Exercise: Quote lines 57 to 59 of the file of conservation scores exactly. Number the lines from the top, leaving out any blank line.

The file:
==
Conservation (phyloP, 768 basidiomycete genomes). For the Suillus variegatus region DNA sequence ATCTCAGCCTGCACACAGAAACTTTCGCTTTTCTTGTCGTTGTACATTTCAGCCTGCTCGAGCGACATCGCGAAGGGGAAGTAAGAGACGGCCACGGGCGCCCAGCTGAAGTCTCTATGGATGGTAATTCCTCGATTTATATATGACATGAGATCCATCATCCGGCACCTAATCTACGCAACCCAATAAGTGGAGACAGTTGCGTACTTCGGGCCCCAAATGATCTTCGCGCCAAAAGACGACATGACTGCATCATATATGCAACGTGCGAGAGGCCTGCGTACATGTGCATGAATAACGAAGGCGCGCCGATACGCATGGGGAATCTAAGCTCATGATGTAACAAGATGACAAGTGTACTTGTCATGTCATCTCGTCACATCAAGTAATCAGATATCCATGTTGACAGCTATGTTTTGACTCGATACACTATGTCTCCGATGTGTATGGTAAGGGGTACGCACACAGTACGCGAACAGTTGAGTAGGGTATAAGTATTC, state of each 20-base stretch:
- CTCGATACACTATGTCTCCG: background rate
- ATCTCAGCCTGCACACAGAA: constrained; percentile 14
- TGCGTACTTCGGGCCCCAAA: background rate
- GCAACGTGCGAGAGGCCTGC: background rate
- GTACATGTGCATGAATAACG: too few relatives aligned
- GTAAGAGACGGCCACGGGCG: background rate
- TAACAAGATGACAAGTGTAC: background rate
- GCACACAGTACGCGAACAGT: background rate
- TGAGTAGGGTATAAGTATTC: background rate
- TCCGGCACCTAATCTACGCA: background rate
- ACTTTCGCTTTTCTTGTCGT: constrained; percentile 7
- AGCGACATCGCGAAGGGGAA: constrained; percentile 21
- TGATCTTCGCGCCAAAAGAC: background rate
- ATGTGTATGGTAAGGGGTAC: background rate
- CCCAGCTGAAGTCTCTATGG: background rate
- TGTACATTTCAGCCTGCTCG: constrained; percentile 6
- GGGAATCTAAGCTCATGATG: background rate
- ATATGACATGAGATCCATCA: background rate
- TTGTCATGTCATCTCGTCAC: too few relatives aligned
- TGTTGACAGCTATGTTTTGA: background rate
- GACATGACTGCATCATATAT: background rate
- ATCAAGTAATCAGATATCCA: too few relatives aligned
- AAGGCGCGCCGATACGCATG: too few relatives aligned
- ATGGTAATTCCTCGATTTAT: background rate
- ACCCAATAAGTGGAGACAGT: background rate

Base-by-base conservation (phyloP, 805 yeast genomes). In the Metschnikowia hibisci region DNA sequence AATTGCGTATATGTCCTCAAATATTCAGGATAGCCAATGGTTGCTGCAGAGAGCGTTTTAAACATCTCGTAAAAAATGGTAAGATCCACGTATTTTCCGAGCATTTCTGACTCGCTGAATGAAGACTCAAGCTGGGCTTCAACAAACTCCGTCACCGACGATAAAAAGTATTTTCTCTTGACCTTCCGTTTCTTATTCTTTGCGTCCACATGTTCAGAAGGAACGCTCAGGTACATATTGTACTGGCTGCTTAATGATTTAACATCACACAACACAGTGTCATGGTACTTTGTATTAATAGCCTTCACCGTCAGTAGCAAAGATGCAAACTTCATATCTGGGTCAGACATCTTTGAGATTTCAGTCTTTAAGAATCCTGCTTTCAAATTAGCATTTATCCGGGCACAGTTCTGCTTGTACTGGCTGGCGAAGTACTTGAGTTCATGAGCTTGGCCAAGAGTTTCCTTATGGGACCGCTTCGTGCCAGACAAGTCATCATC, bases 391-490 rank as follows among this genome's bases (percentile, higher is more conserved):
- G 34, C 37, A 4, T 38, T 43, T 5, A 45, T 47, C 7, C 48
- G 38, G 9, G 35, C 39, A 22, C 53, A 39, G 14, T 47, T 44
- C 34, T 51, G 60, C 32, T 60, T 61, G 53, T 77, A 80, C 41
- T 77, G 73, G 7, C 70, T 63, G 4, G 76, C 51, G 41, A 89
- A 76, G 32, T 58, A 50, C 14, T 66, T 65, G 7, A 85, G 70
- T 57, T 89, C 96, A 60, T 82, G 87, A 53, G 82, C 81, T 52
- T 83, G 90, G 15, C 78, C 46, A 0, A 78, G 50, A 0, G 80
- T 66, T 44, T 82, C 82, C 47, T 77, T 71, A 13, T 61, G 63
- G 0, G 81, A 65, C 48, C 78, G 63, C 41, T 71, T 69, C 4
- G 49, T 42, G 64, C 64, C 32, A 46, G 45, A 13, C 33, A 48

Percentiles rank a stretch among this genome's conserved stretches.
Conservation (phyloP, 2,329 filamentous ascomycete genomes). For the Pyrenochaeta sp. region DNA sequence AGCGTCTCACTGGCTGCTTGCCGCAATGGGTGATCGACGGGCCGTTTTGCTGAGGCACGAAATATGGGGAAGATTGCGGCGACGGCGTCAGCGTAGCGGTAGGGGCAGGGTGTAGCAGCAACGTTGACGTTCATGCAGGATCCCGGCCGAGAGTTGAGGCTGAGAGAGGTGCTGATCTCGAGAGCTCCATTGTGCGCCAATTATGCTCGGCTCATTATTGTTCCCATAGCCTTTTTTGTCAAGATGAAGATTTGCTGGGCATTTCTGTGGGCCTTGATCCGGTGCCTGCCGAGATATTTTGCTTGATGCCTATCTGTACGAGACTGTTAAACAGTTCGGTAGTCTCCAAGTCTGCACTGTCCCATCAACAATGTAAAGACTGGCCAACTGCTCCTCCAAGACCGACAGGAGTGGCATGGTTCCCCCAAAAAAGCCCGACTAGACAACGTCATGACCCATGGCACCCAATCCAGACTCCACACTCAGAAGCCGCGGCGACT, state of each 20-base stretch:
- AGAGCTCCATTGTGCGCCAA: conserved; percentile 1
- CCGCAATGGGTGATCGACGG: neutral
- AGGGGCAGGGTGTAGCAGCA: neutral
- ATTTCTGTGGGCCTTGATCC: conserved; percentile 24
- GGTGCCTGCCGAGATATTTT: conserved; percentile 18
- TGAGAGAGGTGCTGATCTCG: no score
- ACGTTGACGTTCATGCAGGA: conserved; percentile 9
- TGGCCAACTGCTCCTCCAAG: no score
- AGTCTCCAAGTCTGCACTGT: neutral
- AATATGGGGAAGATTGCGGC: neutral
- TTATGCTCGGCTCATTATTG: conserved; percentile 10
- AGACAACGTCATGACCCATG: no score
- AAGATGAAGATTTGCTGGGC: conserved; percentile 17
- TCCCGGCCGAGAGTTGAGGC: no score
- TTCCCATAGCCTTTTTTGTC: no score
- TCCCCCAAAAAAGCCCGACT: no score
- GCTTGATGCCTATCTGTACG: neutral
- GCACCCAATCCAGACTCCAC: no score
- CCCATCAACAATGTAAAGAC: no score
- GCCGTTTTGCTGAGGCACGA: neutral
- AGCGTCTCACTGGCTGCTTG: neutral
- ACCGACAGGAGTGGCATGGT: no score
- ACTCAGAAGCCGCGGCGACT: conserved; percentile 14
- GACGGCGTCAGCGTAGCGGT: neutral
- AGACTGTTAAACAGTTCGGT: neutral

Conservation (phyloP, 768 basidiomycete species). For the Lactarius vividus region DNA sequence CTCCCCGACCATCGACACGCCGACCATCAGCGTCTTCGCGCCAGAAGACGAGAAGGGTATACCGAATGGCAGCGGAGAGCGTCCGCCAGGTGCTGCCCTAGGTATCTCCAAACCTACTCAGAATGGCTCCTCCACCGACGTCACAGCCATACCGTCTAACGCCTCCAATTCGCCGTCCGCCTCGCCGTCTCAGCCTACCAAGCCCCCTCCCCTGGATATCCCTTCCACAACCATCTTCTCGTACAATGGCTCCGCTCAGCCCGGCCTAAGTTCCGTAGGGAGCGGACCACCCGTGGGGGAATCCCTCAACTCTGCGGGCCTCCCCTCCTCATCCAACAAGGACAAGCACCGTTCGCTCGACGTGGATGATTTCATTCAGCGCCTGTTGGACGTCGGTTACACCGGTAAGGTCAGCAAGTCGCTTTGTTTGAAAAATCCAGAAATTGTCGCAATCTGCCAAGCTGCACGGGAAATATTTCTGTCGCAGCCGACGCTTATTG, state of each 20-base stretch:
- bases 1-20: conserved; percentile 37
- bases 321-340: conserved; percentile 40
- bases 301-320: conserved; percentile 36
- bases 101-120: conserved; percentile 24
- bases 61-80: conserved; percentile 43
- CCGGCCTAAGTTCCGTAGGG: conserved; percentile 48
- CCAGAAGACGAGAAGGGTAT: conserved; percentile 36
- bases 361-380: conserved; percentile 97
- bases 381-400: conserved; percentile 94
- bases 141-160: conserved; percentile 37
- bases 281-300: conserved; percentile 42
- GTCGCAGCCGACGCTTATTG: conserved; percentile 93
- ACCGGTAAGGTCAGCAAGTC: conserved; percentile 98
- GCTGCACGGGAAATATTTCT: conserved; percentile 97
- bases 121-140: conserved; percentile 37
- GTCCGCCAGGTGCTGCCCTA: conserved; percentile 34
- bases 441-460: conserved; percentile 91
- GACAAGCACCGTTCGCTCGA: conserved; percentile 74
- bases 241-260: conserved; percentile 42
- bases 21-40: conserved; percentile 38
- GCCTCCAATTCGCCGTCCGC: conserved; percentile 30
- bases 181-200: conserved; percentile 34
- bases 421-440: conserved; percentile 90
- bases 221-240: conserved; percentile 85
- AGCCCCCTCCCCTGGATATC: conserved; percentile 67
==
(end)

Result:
- GCACCCAATCCAGACTCCAC: no score
- CCCATCAACAATGTAAAGAC: no score
- GCCGTTTTGCTGAGGCACGA: neutral